LONDON (AP) -- The British government is mulling fresh restrictions on everyday life in England amid mounting fears that hospitals in some parts of the country may soon be overwhelmed by growing numbers of patients laid low by the coronavirus.
With the number of people needing to go to the hospital with virus-related conditions rising, and in some areas in the north of England alarmingly so, the pressure on the government to do more is mounting.
“We are currently considering what steps we should take, obviously taking the advice of our scientific and medical advisers, and a decision will be made shortly,” British Housing Secretary Robert Jenrick told the BBC on Thursday.
“In some parts of the country, the number of cases are rising very fast and we are taking that very seriously,” he added.
The hospitality industry in the north of England is widely thought to be the sector most likely to see additional restrictions, potentially involving closures, akin to those announced on Wednesday in Scotland. Scottish First Minister Nicola Sturgeon ordered pubs in Scotland's two biggest cities, Glasgow and Edinburgh, to close and restricted food and drink business in the rest of the country.
As elsewhere in Europe, restrictions have been reimposed in the U.K., which has witnessed the continent's deadliest virus outbreak, with an official death toll of 42,515.
The spike had been widely predicted in the wake of the reopening of the hospitality sector, shops and places of learning.
In many areas of northern England, national measures, such as the closure of pubs and restaurants at 10 p.m. have been augmented by tighter local actions, such as banning contact between households.
However, there is growing evidence to show that those areas that have seen additional restrictions have not experienced a slowdown in the epidemic. In some areas, the number of new infections is 10 times higher than when the localized restrictions were announced.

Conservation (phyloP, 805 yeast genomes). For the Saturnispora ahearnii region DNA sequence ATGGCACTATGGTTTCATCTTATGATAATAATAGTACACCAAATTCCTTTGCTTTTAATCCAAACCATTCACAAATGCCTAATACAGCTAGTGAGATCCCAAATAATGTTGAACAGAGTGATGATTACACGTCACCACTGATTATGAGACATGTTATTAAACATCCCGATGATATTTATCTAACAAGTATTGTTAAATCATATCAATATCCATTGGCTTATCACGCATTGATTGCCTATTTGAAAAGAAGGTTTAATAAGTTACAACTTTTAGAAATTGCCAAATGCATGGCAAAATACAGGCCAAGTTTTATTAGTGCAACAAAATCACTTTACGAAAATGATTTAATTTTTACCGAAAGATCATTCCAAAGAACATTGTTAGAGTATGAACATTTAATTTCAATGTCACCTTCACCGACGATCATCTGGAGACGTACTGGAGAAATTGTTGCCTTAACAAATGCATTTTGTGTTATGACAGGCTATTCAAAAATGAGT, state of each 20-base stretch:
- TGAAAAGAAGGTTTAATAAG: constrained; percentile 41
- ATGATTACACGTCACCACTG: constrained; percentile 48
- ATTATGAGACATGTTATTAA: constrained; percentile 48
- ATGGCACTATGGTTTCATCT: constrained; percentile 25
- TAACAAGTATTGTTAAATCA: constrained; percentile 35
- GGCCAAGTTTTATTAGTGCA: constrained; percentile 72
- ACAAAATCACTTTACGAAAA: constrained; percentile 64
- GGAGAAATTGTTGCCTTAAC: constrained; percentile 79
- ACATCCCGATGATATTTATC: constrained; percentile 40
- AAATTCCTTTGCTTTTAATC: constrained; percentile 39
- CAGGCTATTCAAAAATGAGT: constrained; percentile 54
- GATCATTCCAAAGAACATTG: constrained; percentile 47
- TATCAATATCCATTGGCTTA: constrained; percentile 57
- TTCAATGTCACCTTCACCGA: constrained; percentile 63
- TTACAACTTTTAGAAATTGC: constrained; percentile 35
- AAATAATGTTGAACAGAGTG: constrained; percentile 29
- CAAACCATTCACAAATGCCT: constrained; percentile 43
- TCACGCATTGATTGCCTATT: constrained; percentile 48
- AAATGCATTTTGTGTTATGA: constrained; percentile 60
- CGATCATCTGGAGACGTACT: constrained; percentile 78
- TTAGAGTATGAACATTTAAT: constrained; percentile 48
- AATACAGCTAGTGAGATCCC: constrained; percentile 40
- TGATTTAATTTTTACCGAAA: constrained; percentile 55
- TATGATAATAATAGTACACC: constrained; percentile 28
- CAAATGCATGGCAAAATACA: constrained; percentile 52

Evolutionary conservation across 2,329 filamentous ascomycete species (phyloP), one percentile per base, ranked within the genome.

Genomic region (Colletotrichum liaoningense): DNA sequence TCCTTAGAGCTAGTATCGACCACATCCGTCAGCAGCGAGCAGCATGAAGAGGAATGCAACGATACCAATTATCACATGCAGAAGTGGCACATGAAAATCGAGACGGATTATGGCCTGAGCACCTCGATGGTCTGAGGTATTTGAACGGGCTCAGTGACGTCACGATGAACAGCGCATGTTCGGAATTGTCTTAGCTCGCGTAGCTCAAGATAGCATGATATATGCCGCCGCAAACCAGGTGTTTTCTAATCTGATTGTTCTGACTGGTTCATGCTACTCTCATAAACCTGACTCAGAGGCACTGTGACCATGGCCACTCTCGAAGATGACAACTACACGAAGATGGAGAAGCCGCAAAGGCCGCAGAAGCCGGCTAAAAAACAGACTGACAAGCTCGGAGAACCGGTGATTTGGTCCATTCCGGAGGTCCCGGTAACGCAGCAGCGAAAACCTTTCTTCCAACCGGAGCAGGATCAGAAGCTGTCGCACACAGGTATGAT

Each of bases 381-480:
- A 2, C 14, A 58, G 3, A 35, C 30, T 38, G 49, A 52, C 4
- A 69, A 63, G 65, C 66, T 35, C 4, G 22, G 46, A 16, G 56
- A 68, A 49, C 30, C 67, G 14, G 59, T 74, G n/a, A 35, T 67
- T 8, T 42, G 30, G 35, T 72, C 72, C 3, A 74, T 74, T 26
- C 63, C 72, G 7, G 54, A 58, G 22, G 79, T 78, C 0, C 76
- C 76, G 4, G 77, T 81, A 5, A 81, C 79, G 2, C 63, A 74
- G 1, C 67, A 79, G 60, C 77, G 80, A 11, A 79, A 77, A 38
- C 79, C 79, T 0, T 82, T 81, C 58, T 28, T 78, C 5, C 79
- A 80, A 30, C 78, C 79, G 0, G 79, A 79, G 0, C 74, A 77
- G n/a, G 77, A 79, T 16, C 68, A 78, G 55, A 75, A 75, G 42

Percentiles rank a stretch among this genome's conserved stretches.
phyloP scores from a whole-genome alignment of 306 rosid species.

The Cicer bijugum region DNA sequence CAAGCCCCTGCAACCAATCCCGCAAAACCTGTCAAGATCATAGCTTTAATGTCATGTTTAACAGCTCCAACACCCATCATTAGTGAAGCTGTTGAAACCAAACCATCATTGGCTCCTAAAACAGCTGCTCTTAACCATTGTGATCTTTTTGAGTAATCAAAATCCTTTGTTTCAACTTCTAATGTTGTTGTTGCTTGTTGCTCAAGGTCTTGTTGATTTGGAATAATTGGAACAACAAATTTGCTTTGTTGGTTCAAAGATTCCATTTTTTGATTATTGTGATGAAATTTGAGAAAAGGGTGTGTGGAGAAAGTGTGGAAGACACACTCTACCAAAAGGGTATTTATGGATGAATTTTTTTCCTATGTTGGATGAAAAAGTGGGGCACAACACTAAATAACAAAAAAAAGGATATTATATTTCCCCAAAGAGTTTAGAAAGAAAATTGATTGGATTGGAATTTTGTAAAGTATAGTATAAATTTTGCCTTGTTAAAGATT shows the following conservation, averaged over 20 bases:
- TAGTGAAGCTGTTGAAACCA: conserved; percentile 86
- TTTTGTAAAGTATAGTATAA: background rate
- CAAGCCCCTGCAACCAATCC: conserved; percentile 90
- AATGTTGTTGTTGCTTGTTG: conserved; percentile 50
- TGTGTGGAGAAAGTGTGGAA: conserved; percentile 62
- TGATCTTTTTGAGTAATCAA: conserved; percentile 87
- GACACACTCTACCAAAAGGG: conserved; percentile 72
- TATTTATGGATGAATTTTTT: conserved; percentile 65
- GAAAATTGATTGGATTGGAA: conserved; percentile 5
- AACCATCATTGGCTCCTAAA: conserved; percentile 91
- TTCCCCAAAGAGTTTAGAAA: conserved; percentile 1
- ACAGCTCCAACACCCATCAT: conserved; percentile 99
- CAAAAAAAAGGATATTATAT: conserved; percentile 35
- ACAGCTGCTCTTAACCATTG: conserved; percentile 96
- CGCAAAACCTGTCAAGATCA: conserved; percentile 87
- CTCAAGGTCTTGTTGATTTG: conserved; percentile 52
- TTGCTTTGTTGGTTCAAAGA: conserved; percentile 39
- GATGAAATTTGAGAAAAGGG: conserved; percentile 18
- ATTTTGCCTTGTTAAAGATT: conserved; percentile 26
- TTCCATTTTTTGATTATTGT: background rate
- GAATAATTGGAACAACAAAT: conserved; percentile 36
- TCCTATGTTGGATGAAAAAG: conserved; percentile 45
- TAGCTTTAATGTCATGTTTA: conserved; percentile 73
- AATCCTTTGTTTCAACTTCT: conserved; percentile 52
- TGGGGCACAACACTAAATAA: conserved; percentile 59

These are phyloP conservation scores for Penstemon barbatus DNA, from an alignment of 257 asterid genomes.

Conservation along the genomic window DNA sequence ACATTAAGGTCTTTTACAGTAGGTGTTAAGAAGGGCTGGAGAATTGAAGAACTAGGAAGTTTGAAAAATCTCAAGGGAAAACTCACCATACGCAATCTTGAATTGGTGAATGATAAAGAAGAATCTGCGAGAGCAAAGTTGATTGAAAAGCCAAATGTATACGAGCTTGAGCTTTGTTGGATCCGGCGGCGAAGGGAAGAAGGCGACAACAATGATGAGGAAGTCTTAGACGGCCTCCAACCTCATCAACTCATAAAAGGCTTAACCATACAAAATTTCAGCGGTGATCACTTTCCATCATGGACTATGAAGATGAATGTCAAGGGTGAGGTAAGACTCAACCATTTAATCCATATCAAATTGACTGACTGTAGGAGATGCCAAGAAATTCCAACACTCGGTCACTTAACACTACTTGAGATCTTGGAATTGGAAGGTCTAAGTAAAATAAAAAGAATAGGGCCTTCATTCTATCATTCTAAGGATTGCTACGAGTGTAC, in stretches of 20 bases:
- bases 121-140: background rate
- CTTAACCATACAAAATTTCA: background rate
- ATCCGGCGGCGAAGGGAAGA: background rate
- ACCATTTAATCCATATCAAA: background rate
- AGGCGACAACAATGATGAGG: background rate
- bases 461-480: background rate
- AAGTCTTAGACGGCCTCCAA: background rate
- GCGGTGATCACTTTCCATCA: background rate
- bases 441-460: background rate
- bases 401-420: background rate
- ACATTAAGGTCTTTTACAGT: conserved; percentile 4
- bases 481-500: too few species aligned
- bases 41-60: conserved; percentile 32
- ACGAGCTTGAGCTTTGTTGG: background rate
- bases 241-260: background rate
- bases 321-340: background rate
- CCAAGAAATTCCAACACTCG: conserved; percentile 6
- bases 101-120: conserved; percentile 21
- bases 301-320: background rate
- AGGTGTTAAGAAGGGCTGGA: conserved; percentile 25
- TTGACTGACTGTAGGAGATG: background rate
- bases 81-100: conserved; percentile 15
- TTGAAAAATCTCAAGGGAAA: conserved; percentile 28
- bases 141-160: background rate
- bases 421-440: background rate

Many local leaders are aghast at what they say has been a lack of communication from the Conservative government over further measures that may be in the offing.
Andy Burnham, the mayor of Greater Manchester, one of the areas suffering the sharpest waves of the virus, said in a tweet: “No discussion. No consultation. Millions of lives affected by Whitehall diktat. It is proving impossible to deal with this Government.”
The daily figures provided by the government clearly show the numbers heading in the wrong direction, from new infections through to deaths.
The latest figures on Wednesday showed another 14,162 cases, which is double the amount that was being reported the previous week. The number of people being hospitalized increased by 508 and the daily death toll rose by 70. But behind the national numbers lurk huge regional variations, which has led to calls for more concerted local actions to be taken.
The enforced closure of businesses will undoubtedly cause further economic damage to hotspot areas, and unions are demanding that the government accompanies any lockdown changes with a financial support package to prevent mass unemployment.
The umbrella Trades Union Congress is urging the government to announce local job retention programs, whereby it steps in to pay the lion's share of the salaries of those workers who have been forced to go idle. A national program that has helped keep a lid on unemployment in the country is due to end at the end of October.
“In areas facing high infection rates and further business closures, the government must act to preserve jobs and stop family firms going to the wall through a new local furlough scheme," the TUC's general secretary, Frances O'Grady, said.